You’re such a lovely cup, why don’t you fill me up…with hot chocolate. With this thought, on a cold November morn I stumbled to Leila’s café in Shoreditch for Sunday brunch.
Leila’s café and neighbouring store, is located on Calvert Avenue close to Shoreditch High Street Station, and its hot chocolate has the same warming effect of the Grouplove song. Our group wait outside for the busy café to empty out to avail of a table for four. Fortunately, we only have a five minute wait before being seated at one of the tables with its distressed feel to it. The distressed feel at times extends to the staff, a smile from whom wouldn’t go astray every once in a while.
As the bones defrost, I take a look at the menu, though there’s no need to, as I already know I’m opting for the eggs and serrano ham – same as almost every other time I visit, with the exception of the time I selected the eggs and sage. Now I’m a big fan of sage. The only thing about sage though, is that while it might make me wise, it definitely is not ham. So back to the ham, and now I’m sage enough never to opt for the wise option again.
A member in the group starts with a bowl of porridge having it suggested by the wily waiter who spots a soft touch. It’s served in a large breakfast bowl with some stewed apple. It’s ok, too tepid, and is not special enough to waste words on.
The eggs and ham are served with bread, and they are tasty. Usually I have brunch at Leila’s with one other and the eggs can be quite greasy for just two, but on this occasion, there are three of us having the eggs and ham and the extra eggs ensure the optimum amount of grease to egg and ham. The egg yolks have that orange hue to them indicating that possibly the chicken may have even seen the sun at some stage during its life, unlike those horrible pale yellow yolks that you find where chickens are farmed in terrifyingly small spaces. Granted, they may not have been running around at home on the farm every day evading the teeth of mister fox, but the egg quality seems to indicate that they’ve had a decent quality of life and decent feeding.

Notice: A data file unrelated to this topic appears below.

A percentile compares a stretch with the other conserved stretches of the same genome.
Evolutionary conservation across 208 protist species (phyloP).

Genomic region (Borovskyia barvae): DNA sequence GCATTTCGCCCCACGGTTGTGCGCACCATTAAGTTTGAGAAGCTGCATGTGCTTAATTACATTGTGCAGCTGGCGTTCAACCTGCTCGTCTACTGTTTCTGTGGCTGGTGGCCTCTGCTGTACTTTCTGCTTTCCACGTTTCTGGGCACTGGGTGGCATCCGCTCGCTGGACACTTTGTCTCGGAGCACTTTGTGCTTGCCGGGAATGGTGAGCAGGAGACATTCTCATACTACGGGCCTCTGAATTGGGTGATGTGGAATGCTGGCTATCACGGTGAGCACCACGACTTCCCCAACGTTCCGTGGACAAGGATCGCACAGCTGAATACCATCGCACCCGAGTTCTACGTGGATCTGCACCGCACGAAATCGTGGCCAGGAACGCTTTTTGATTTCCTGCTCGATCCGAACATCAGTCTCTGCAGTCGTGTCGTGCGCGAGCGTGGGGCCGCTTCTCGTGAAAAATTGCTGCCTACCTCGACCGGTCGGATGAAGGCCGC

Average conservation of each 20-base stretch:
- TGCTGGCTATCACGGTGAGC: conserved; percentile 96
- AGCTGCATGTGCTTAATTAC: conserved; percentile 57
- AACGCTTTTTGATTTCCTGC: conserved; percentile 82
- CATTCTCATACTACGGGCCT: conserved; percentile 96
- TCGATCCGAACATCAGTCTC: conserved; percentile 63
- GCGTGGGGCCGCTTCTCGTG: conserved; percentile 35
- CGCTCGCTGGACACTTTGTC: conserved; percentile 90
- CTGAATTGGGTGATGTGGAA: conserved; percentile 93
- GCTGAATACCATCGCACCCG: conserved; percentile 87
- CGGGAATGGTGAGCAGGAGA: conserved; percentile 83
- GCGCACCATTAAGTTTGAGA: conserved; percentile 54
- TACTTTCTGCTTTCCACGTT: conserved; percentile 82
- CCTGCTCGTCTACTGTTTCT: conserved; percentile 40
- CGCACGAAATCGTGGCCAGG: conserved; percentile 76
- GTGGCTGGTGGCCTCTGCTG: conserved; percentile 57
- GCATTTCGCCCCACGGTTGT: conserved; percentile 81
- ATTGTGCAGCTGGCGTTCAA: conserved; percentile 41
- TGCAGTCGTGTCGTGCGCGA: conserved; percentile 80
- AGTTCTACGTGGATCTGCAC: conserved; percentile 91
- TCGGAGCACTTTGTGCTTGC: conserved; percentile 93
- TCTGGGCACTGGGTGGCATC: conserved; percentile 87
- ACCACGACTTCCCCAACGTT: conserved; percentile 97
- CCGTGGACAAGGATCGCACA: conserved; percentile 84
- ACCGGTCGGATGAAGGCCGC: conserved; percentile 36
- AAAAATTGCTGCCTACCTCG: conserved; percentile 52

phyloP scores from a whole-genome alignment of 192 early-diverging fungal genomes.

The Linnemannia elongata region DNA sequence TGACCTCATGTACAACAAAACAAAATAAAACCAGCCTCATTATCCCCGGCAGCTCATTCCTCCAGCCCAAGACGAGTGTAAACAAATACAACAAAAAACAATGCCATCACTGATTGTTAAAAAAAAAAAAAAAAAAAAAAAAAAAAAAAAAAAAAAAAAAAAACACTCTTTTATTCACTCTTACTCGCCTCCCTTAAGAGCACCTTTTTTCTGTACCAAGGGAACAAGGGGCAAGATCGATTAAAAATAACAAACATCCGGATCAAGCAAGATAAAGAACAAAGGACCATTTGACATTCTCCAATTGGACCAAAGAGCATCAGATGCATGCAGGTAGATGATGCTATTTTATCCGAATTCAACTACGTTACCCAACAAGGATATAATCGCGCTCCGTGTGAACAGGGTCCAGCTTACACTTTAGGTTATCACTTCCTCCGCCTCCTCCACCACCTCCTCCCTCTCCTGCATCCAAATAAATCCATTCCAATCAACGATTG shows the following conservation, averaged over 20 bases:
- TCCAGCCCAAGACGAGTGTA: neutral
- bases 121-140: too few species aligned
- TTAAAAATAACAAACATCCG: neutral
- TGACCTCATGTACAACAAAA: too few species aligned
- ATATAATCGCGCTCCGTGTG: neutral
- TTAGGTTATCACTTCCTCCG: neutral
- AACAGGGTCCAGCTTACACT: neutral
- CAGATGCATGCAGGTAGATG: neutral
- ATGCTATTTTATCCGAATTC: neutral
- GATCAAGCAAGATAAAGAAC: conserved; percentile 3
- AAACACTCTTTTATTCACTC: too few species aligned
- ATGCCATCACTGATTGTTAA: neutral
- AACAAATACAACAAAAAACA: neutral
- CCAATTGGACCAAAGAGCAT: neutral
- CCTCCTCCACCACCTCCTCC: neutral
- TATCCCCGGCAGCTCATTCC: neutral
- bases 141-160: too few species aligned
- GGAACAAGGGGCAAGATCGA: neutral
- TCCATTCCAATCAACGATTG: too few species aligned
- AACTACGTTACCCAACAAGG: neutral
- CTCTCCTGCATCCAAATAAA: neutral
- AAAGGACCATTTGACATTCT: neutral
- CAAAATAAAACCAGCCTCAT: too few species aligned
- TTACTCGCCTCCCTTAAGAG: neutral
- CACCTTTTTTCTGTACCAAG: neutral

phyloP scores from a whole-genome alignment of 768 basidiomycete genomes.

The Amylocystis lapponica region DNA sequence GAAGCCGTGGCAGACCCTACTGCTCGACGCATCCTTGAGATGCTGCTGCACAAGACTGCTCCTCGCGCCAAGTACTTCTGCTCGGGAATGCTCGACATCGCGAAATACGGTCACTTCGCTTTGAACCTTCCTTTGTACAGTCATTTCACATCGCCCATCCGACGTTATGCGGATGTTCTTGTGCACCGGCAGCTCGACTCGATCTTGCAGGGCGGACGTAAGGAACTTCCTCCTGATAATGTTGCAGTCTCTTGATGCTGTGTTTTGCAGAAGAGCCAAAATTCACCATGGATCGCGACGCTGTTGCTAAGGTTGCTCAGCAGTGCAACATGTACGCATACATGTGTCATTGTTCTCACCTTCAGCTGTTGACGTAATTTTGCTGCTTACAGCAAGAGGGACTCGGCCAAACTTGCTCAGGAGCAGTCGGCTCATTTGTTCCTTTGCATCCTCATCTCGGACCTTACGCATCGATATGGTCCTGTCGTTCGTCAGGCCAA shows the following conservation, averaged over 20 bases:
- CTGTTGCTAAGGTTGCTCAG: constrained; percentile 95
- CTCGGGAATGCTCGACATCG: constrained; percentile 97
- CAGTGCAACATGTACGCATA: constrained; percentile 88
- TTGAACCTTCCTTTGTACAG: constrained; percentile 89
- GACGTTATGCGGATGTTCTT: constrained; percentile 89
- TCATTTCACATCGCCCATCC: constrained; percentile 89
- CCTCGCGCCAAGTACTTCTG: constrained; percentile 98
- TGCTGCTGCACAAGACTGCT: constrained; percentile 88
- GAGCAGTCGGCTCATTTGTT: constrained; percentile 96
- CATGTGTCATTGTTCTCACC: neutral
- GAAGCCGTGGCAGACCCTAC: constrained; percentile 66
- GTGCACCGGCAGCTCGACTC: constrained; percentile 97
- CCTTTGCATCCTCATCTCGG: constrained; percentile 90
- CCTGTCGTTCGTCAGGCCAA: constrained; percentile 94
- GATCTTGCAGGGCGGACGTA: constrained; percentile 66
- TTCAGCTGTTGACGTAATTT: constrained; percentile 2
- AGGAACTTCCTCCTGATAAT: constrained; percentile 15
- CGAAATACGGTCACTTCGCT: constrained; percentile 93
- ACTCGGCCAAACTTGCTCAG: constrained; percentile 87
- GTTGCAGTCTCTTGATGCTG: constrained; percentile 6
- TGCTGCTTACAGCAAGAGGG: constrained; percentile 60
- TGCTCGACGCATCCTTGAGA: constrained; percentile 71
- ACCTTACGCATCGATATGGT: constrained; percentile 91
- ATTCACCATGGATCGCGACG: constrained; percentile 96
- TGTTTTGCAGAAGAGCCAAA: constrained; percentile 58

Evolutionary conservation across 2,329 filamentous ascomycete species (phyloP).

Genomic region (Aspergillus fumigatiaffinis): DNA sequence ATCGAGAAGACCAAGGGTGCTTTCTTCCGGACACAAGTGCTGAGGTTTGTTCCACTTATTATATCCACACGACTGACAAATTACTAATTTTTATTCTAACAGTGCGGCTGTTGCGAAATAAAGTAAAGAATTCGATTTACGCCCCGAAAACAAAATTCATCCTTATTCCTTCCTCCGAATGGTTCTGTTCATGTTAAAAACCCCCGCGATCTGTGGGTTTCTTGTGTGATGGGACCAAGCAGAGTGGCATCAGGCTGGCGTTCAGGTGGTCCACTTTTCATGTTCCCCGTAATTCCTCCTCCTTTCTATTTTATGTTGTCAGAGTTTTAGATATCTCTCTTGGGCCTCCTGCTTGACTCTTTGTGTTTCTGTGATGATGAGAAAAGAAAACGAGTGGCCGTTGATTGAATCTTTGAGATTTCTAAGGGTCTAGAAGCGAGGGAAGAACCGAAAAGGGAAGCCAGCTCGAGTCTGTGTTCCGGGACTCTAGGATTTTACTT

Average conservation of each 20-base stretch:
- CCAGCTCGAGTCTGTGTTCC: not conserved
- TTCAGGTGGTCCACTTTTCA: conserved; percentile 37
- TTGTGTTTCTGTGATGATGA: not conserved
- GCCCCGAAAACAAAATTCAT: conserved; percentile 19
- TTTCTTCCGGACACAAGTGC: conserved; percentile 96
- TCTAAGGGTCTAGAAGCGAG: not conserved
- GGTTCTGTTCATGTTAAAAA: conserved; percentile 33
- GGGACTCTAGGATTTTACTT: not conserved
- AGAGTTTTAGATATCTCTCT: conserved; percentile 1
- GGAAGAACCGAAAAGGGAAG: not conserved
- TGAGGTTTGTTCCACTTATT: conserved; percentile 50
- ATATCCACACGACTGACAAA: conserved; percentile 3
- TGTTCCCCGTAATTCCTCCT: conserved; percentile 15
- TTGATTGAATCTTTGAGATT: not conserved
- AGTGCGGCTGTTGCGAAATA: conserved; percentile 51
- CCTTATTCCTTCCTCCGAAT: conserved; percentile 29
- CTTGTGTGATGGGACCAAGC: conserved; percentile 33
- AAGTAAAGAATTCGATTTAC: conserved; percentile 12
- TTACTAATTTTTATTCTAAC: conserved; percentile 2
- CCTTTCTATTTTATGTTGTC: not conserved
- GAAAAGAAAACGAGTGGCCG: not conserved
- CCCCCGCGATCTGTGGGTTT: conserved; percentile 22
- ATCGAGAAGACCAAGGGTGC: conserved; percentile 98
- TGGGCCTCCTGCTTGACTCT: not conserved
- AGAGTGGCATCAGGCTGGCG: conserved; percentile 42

People come and go as we indulge in brunch many of whom don’t seem to comprehend that doors have a latch upon which the door should be attached to as they enter or leave the café. Seriously, folks, in the words of a great 21st century philosopher, JT I believe to be his name; cry me a feckin river and close the fucking door, you weren’t born in a field. It’s not a difficult task and makes life a lot easier for those enjoying brunch, and makes life more comfortable for the good lady seated beside the door who repeatedly closed the door on their behalf.
Having finished the eggs and ham, our waiter suggests an in season pear for the table. Excellent suggestion, it’s juicy and perfectly ripe. We follow it with a Portuguese custard tart seasoned with cinnamon. Cinnamon can be over-powering at the best of times and the custard is slightly over-powered by the cinnamon.
We depart to make way for the next set of guests to take their seat and head back out to a wintry London mid Sunday afternoon. Though, surrounded by the red brick buildings of Calvert Avenue, we could be in New York’s Greenwich Village, but it's even better, we're in London.